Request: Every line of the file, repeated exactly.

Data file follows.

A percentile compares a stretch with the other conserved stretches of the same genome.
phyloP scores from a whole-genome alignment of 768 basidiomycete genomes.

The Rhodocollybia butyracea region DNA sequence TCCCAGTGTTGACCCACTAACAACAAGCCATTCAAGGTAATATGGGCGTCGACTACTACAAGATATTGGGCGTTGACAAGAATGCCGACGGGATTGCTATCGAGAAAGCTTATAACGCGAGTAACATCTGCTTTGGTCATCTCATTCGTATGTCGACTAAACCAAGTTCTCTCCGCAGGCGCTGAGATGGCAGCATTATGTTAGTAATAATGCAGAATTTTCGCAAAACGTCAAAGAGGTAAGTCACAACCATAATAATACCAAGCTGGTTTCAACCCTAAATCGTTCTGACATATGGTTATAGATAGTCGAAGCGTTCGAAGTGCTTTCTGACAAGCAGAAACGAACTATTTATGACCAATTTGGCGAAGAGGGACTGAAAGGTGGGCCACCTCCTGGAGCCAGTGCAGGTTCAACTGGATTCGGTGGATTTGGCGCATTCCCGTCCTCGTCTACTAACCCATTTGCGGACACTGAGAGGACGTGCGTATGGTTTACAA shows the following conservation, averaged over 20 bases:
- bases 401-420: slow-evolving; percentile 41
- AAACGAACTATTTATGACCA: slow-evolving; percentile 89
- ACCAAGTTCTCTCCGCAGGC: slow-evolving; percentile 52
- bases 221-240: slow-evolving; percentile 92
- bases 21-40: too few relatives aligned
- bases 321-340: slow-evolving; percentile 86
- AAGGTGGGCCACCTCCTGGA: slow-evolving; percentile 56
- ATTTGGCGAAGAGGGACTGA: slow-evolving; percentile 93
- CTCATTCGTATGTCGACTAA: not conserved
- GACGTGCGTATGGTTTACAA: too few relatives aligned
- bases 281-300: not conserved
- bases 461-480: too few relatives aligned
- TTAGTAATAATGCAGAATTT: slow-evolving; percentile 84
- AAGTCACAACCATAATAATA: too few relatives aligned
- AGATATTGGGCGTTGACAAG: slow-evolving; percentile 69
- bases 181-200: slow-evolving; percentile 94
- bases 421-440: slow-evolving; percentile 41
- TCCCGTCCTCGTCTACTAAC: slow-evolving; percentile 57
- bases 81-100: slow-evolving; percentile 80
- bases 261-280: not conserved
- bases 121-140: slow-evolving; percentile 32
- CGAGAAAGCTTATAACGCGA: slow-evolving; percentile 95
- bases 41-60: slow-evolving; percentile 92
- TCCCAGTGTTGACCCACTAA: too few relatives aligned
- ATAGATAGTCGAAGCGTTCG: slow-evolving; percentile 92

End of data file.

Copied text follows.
A percentile compares a stretch with the other conserved stretches of the same genome.
phyloP scores from a whole-genome alignment of 768 basidiomycete genomes.

The Rhodocollybia butyracea region DNA sequence TCCCAGTGTTGACCCACTAACAACAAGCCATTCAAGGTAATATGGGCGTCGACTACTACAAGATATTGGGCGTTGACAAGAATGCCGACGGGATTGCTATCGAGAAAGCTTATAACGCGAGTAACATCTGCTTTGGTCATCTCATTCGTATGTCGACTAAACCAAGTTCTCTCCGCAGGCGCTGAGATGGCAGCATTATGTTAGTAATAATGCAGAATTTTCGCAAAACGTCAAAGAGGTAAGTCACAACCATAATAATACCAAGCTGGTTTCAACCCTAAATCGTTCTGACATATGGTTATAGATAGTCGAAGCGTTCGAAGTGCTTTCTGACAAGCAGAAACGAACTATTTATGACCAATTTGGCGAAGAGGGACTGAAAGGTGGGCCACCTCCTGGAGCCAGTGCAGGTTCAACTGGATTCGGTGGATTTGGCGCATTCCCGTCCTCGTCTACTAACCCATTTGCGGACACTGAGAGGACGTGCGTATGGTTTACAA shows the following conservation, averaged over 20 bases:
- bases 401-420: slow-evolving; percentile 41
- AAACGAACTATTTATGACCA: slow-evolving; percentile 89
- ACCAAGTTCTCTCCGCAGGC: slow-evolving; percentile 52
- bases 221-240: slow-evolving; percentile 92
- bases 21-40: too few relatives aligned
- bases 321-340: slow-evolving; percentile 86
- AAGGTGGGCCACCTCCTGGA: slow-evolving; percentile 56
- ATTTGGCGAAGAGGGACTGA: slow-evolving; percentile 93
- CTCATTCGTATGTCGACTAA: not conserved
- GACGTGCGTATGGTTTACAA: too few relatives aligned
- bases 281-300: not conserved
- bases 461-480: too few relatives aligned
- TTAGTAATAATGCAGAATTT: slow-evolving; percentile 84
- AAGTCACAACCATAATAATA: too few relatives aligned
- AGATATTGGGCGTTGACAAG: slow-evolving; percentile 69
- bases 181-200: slow-evolving; percentile 94
- bases 421-440: slow-evolving; percentile 41
- TCCCGTCCTCGTCTACTAAC: slow-evolving; percentile 57
- bases 81-100: slow-evolving; percentile 80
- bases 261-280: not conserved
- bases 121-140: slow-evolving; percentile 32
- CGAGAAAGCTTATAACGCGA: slow-evolving; percentile 95
- bases 41-60: slow-evolving; percentile 92
- TCCCAGTGTTGACCCACTAA: too few relatives aligned
- ATAGATAGTCGAAGCGTTCG: slow-evolving; percentile 92